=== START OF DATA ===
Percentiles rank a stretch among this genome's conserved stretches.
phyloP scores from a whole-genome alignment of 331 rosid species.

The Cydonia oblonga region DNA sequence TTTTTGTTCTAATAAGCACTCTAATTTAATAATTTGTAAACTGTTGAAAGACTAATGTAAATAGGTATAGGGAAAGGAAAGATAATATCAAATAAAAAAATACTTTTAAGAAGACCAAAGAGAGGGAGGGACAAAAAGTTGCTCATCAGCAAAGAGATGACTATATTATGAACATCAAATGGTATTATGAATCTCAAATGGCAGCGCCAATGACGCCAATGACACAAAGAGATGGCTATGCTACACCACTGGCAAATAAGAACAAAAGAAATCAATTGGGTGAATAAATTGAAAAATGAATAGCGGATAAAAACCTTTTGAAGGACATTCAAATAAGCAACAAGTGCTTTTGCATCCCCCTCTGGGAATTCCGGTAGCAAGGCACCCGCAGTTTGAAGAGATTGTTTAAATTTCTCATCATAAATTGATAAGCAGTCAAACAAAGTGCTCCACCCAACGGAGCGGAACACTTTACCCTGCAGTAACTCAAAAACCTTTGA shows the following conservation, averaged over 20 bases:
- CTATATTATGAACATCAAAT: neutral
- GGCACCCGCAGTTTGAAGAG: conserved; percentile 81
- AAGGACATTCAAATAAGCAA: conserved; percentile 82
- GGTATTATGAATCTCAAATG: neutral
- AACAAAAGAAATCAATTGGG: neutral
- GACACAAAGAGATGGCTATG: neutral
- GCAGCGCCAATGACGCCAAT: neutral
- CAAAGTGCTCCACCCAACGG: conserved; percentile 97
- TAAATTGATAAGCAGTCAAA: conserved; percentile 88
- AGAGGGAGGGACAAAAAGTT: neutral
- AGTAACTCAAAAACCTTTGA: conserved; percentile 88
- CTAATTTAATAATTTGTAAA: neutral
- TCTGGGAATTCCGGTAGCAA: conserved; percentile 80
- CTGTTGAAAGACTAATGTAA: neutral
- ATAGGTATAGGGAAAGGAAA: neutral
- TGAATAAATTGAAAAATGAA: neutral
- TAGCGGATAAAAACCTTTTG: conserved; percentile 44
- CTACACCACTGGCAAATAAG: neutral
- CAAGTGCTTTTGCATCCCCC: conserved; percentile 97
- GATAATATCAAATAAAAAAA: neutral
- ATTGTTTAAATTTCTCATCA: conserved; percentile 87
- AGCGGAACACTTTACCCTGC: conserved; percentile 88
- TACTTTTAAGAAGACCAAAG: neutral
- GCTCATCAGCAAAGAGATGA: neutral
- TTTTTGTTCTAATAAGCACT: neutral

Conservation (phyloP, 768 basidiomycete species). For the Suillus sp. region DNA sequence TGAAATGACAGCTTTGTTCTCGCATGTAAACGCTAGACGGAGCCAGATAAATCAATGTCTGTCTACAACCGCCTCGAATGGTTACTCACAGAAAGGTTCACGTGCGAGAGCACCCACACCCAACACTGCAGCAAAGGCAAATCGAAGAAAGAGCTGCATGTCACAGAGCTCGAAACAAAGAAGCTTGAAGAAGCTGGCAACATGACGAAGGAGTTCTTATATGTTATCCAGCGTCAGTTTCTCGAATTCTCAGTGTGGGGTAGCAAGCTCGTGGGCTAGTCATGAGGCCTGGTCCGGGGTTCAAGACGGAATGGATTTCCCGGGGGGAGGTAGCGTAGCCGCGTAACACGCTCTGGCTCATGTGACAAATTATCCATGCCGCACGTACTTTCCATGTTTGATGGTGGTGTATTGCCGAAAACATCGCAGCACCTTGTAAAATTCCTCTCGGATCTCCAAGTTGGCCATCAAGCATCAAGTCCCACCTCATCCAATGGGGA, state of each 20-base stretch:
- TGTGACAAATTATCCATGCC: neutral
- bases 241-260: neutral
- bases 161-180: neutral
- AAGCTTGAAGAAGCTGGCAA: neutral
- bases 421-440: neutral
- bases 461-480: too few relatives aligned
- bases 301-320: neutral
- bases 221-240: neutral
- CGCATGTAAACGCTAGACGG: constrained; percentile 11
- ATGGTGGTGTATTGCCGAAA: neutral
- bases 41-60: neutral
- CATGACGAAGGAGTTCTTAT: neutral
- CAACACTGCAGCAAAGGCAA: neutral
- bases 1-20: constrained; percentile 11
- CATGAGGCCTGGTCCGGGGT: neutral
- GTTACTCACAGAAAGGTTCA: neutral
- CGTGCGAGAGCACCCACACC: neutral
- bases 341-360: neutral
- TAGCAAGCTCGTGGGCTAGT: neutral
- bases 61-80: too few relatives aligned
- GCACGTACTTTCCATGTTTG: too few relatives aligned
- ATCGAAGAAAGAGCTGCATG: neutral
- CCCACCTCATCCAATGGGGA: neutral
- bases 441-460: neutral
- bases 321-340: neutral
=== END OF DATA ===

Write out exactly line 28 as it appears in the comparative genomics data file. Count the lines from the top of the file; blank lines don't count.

- TTTTTGTTCTAATAAGCACT: neutral